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The Feminists' Big Lie and the Women it Harmed

Harry Stein

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Harry Stein discusses the wreckage that feminism has left in its wake, particularly with children.

Once again the feminist version of reality is under attack. The immediate cause this time is the appearance of Creating a Life: Professional Women and the Quest for Children by economist Sylvia Ann Hewlett, which demonstrates that young women who devote themselves to their careers and plan to begin having children in their late 30s are likely to end up childless.

At the heart of the feminist worldview is a Big Lie: that the obvious differences between the sexes are mere "social constructs." Thus, as women's studies' texts have it, in the same way a girl raised in the proper, non-sexist environment will likely be as interested in sports as any boy, so the average, liberated woman will be as fulfilled by career and (though, of course, it's never phrased quite this way) as child-indifferent as the most success-obsessed male day trader.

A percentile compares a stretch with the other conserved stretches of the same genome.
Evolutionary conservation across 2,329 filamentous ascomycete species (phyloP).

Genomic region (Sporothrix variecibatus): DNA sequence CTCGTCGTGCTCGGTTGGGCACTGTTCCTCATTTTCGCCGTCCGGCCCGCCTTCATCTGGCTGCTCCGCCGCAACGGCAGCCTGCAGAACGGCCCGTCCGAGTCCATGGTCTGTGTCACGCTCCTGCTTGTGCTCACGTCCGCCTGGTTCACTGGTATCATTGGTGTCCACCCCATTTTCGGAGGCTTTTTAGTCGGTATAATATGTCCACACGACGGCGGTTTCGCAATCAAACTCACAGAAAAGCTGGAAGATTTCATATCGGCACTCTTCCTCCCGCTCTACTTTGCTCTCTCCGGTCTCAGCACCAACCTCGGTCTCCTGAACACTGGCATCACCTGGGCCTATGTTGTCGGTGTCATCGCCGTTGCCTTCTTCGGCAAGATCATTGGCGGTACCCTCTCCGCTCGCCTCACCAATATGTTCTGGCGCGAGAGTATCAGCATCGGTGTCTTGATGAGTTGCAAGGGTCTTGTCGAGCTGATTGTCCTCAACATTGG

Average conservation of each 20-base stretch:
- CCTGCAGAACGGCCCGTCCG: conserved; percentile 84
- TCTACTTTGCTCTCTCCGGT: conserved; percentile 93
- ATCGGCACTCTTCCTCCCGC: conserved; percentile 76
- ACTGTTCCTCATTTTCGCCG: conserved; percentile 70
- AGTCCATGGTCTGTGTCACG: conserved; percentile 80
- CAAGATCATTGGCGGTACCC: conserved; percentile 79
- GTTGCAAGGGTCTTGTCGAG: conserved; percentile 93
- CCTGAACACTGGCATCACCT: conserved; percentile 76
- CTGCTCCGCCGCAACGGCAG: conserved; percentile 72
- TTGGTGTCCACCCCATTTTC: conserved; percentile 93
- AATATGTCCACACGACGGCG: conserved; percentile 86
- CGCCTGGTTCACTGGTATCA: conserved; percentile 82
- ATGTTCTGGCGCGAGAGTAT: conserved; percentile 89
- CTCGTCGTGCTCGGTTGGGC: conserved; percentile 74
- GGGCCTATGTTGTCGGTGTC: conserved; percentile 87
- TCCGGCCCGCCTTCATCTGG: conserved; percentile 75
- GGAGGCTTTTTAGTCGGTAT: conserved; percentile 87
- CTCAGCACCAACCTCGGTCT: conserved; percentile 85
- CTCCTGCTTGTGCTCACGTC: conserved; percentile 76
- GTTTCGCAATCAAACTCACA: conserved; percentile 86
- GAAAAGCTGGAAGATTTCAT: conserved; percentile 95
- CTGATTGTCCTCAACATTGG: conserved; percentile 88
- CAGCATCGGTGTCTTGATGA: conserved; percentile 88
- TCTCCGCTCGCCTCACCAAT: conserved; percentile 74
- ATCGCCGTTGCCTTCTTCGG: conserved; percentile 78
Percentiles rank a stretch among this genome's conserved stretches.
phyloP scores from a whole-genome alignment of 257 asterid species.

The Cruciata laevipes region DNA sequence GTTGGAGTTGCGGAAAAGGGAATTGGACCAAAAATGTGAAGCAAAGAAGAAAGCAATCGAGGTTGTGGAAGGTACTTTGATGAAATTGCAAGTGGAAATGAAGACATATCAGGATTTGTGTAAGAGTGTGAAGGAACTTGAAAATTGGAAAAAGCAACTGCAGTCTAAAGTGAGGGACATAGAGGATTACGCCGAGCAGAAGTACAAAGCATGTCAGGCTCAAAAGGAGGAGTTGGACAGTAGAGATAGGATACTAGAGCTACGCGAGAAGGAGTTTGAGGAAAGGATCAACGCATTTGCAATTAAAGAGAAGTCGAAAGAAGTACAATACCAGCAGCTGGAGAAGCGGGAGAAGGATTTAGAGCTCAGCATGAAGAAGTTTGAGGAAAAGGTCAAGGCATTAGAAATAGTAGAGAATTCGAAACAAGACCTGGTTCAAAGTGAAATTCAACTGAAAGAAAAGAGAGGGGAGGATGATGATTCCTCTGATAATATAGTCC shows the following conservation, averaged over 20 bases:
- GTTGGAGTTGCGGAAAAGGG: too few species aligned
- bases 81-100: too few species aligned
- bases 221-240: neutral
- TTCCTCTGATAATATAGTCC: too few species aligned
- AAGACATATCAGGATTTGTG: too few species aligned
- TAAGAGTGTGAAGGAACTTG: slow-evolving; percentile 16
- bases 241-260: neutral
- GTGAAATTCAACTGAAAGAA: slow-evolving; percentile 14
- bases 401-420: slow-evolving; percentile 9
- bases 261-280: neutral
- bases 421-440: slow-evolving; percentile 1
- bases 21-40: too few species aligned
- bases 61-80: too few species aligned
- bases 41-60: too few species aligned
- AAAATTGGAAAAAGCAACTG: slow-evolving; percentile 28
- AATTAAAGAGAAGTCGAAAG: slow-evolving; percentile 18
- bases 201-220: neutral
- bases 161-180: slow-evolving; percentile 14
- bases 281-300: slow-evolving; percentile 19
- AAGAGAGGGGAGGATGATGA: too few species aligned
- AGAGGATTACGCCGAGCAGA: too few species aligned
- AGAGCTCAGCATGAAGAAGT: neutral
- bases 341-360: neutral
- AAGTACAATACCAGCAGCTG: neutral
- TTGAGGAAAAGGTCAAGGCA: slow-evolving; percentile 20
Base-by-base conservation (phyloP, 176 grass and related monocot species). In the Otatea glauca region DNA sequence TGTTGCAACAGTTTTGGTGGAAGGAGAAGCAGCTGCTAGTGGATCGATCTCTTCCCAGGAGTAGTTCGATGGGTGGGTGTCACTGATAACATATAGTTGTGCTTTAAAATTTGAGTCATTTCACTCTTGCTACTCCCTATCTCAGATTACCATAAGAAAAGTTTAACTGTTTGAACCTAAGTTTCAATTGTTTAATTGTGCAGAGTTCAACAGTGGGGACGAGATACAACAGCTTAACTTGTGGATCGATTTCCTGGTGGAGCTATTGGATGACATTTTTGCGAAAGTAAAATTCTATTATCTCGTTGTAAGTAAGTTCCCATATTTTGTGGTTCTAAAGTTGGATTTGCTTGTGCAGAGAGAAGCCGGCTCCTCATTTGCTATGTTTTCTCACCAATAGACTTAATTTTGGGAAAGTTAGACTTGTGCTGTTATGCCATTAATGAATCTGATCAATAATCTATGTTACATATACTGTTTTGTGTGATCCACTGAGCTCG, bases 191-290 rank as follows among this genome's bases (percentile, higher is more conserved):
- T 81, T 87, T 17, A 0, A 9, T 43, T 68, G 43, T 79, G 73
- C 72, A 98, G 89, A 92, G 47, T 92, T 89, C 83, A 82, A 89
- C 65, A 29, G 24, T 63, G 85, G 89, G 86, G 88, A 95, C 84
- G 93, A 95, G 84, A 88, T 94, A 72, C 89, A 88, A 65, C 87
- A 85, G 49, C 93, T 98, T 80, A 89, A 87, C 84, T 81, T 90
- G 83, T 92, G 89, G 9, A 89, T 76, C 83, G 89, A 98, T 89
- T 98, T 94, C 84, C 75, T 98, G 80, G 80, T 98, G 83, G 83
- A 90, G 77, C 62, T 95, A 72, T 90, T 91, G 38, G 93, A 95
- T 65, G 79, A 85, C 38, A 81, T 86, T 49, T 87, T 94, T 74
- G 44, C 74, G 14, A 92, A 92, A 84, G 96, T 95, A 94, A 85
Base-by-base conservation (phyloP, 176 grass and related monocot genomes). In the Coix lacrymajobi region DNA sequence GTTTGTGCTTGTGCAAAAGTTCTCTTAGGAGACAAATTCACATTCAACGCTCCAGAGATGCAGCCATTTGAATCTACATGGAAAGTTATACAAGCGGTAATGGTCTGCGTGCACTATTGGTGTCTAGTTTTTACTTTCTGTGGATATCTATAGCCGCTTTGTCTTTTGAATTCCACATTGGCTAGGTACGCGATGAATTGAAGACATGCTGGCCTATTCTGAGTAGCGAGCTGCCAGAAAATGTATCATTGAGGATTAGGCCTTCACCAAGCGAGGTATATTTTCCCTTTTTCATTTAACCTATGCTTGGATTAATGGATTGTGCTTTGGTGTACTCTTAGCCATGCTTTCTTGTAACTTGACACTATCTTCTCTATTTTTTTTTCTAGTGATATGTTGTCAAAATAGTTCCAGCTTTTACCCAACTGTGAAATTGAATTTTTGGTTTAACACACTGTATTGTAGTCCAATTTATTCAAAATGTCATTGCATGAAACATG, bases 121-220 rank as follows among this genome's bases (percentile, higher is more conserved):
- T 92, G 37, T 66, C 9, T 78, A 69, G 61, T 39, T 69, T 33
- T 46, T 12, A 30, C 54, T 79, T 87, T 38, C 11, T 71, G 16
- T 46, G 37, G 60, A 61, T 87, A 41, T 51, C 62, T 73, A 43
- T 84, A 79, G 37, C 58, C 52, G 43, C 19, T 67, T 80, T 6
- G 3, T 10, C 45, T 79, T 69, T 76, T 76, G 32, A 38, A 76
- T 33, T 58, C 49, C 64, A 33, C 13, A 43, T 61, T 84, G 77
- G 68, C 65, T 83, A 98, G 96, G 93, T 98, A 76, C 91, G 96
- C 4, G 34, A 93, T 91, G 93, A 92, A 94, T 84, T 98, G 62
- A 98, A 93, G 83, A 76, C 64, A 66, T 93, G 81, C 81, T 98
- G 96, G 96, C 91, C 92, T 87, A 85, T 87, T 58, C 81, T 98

But for all the mischief it has worked in other realms, feminism's greatest damage has surely been to children. How could it be otherwise, when from the outset the message that a woman is her career was central to the feminist creed? Unspoken though it often was, the corollary of that message was just as central: that those who stayed home with their children were mindless drones in the grip of patriarchy.

In human terms, the wreckage the feminist program has left in its wake is impossible to measure. That millions of children today return after school to homes without supervision; that unprecedented numbers of kids of Little League age drink and use drugs; that we are in the midst of a plague of adolescent and pre-adolescent sex--all this stems at least in part from a movement that has left generations of children without the love and attention they need.

Read the entire article at the City Journal website.



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